The Holocaust in Czech and Slovak Historical Culture
Berghahn Books 2017
Books ReceivedBooks Received: Eastern European StudiesBooks Received: European StudiesBooks Received: Genocide StudiesBooks Received: HistoryBooks Received: Jewish StudiesNew Books Network August 2, 2017
Bohemia and Moravia, today part of the Czech Republic, was the first territory with a majority of non-German speakers occupied by Hitler’s Third Reich on the eve of the World War II. Tens of thousands of Jewish inhabitants in the so called Protectorate of Bohemia and Moravia soon felt the tragic consequences of Nazi racial politics. Not all Czechs, however, remained passive bystanders during the genocide. After the destruction of Czechoslovakia in 1938-39, Slovakia became a formally independent but fully subordinate satellite of Germany. Despite the fact it was not occupied until 1944, Slovakia paid Germany to deport its own Jewish citizens to extermination camps.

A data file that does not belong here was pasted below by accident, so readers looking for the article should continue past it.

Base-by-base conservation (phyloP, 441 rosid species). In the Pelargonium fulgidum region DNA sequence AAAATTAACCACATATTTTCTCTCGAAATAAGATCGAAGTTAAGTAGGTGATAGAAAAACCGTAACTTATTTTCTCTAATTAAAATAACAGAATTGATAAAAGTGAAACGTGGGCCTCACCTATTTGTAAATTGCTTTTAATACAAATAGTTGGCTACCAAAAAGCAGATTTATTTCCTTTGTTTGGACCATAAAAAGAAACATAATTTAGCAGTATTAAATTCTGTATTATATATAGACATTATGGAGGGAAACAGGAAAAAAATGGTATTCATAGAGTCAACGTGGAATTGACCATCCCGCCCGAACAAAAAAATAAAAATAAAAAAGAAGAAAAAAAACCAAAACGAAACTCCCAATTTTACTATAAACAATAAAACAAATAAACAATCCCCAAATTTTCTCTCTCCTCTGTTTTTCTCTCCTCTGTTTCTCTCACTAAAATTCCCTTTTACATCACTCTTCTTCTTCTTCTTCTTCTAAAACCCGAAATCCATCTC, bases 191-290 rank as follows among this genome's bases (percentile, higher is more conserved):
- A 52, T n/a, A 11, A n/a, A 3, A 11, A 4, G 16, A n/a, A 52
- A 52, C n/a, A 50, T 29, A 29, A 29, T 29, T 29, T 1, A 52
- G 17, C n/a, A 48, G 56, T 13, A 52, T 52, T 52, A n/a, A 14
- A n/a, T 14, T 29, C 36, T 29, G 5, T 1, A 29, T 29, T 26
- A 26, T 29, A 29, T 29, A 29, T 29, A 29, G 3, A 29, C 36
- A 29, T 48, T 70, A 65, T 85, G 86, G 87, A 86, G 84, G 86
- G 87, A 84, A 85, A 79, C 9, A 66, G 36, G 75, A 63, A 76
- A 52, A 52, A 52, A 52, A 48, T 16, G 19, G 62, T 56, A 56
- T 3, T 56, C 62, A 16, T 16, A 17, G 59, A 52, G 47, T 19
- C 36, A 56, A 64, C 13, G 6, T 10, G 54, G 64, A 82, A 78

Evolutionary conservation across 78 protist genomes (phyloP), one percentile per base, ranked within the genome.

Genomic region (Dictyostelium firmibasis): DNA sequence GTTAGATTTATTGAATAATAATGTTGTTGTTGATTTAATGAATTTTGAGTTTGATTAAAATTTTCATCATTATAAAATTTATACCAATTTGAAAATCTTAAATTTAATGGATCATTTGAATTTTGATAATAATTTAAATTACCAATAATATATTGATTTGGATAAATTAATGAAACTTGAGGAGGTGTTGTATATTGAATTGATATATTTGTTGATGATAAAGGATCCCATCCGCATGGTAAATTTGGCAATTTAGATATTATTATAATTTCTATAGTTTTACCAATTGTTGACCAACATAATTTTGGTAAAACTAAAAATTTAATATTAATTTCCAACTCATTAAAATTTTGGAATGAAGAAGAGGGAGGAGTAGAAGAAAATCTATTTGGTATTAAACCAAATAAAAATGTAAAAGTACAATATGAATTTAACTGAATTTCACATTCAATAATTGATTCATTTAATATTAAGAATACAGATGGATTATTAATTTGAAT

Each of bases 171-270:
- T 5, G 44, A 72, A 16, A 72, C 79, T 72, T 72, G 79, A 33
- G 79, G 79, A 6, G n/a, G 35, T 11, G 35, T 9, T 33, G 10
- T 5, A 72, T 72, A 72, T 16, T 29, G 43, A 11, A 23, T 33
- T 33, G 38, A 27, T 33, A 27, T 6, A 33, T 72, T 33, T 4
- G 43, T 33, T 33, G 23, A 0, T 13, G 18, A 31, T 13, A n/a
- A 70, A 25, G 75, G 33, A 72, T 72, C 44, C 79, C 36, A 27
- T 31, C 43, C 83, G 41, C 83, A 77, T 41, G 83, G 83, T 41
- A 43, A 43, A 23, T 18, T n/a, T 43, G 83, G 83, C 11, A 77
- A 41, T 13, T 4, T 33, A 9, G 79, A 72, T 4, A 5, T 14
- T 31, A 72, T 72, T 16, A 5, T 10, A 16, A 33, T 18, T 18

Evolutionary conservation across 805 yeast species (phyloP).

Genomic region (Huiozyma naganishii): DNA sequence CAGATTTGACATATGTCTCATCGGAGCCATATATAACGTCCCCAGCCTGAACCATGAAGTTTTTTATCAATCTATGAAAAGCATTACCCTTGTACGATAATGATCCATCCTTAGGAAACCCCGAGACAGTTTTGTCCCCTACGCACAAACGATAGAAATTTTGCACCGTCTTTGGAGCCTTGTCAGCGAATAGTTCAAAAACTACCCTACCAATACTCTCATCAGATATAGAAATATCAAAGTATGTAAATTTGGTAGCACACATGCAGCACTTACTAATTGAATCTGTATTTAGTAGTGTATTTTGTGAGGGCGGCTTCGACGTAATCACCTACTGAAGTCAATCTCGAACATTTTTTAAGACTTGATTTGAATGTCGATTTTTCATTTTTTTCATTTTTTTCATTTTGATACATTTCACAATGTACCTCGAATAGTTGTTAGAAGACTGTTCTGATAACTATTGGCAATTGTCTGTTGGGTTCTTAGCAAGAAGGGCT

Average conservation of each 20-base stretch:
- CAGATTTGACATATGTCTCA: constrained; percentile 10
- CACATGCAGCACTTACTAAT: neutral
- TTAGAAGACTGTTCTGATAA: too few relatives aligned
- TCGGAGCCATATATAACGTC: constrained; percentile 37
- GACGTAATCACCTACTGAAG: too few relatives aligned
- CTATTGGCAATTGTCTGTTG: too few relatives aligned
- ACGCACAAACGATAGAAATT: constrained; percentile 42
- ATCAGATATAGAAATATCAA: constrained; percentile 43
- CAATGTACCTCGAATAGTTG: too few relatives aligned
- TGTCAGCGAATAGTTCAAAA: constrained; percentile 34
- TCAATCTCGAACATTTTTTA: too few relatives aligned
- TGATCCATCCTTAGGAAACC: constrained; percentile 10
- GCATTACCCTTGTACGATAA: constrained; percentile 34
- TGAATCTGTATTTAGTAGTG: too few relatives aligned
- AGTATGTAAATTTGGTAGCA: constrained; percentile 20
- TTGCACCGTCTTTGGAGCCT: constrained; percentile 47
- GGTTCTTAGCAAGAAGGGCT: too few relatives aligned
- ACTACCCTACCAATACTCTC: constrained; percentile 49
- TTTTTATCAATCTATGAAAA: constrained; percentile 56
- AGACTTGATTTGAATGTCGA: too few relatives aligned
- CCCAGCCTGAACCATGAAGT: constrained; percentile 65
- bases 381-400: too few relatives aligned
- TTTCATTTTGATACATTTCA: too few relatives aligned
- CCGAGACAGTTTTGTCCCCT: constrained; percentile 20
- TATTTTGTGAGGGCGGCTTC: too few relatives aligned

About 270,000 out of the 360,000 Czech and Slovak casualties of World War II were victims of the Holocaust. Despite these statistics, the Holocaust vanished almost entirely from post-war Czechoslovak, and later Czech and Slovak, historical cultures. The communist dictatorship carried the main responsibility for this disappearance, yet the situation has not changed much since the fall of the communist regime. The main questions of this study are how and why the Holocaust was excluded from the Czech and Slovak history.